Please note all figures are just for entertainment purposes but hopefully you can see, any random issue or variable can be linked to an outcome if people want to believe it.
The biggest issue here is there are so very many confounding factors or variables that could have led to increased obesity rates. For example, those who skip breakfast may actually have a generally unhealthier lifestyle than some of those who did take breakfast.
This could include many factors, e.g. smoking, enjoying high fatty foods, processed food intake, alcohol intake, and limited exercise, or no exercise at all. Therefore, observational research is far from conclusive and almost impossible to draw a firm conclusion from.
So you see, the problem… there’s a lack of controlled and more high-quality, specific research looking at the DIRECT effects of breakfast consumption on weight gain or disease risk.
Until recently, all the government guidelines and recommendations were based around these observational research pieces which, as we’ve discussed above can be weak and misleading.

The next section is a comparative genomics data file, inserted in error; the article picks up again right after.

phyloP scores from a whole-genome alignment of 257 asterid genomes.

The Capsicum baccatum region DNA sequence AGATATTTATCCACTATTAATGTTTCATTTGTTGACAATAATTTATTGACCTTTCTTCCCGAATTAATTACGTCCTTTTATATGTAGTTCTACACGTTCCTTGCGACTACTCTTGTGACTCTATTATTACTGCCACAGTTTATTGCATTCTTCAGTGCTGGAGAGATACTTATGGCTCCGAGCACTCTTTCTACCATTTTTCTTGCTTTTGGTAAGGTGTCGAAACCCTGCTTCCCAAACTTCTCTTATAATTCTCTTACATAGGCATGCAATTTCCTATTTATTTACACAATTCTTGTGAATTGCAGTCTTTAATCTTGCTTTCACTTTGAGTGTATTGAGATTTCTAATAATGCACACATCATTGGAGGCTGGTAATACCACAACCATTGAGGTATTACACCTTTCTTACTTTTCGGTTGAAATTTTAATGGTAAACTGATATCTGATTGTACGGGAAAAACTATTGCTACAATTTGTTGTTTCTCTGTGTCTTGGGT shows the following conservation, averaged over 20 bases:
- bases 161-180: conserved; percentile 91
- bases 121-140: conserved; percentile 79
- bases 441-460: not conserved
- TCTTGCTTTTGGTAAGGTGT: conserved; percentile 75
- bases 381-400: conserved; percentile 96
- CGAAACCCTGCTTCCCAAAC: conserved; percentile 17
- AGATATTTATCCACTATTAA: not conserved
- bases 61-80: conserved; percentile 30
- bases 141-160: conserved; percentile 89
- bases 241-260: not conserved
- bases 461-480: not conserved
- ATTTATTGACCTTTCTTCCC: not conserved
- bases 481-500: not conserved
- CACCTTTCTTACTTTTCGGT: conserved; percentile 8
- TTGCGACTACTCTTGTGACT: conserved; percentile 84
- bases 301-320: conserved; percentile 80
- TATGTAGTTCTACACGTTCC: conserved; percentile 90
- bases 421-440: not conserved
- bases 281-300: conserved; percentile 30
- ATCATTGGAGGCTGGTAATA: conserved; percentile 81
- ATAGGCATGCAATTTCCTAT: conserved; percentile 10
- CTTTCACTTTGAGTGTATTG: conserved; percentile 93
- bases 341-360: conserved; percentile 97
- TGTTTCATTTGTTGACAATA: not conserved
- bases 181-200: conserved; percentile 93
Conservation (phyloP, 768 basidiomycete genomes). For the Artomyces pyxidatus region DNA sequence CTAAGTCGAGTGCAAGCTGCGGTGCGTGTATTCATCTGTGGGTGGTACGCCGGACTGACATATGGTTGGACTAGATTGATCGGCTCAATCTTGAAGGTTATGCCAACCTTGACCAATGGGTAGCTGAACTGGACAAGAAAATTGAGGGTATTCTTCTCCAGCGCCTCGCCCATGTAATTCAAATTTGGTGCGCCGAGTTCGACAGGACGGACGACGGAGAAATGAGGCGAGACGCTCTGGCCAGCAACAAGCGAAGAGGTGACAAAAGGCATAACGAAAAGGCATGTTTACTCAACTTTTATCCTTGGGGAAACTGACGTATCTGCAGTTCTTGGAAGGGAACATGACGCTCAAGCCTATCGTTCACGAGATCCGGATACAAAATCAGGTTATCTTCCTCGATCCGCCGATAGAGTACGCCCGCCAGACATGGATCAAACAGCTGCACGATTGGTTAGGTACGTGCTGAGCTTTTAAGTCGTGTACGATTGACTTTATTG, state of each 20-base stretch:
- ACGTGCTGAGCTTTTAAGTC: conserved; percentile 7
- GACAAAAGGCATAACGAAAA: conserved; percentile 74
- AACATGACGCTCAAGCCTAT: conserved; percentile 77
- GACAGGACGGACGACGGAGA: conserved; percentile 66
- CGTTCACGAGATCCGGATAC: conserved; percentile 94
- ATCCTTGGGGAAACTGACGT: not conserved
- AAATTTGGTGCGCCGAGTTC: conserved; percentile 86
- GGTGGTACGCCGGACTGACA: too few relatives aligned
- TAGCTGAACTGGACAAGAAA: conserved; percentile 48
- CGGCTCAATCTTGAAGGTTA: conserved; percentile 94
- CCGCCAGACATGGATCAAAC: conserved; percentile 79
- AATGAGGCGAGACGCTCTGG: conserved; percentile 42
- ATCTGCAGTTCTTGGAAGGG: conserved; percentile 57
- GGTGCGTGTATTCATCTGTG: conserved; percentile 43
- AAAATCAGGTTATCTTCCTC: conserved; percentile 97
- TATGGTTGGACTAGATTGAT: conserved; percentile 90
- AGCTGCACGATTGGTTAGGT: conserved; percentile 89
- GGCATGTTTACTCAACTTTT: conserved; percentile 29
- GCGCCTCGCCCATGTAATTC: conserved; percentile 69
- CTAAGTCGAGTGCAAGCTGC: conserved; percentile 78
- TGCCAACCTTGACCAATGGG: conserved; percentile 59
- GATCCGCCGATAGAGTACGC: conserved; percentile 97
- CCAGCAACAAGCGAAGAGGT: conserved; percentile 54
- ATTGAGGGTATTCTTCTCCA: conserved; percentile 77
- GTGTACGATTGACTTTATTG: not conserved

However, in the last decade, more and more controlled, high-quality research has investigated the whole breakfast phenomenon; so, here’s the truth, backed by accurate and real research.
Understand Personal Preference & Individual Differences
Before continuing onto the latest research, I must point out that it always depends on several individual factors. For some people, breakfast can play an important role in their daily routine, helping them have energy, focus and eat better throughout the day.
However, in contrast, lots of research studies and my personal experience with hundreds of clients have highlighted that, for some people, breakfast isn’t important and skipping breakfast can be highly beneficial.
Some people love breakfast and can’t go without it and, when they do, they feel weak and have a generally bad day. However, other people love skipping breakfast and, forcing them to have breakfast, can actually cause issues, like making them late for work, increased stress, reduced sleep and of course, increased total calorie intake throughout the day.
The Latest Research Debunking the Breakfast Hype
The recent research is very interesting and has helped highlight that breakfast may not actually be the most important meal of the day.
In the last decade, research has been conducted in a control setting and usually involves one group eating breakfast and one group skipping breakfast. Following the “breakfast fast” or “breakfast consumption”, they will then tend to monitor lunchtime intake, that is, they will usually monitor lunchtime calorie intake or food intake.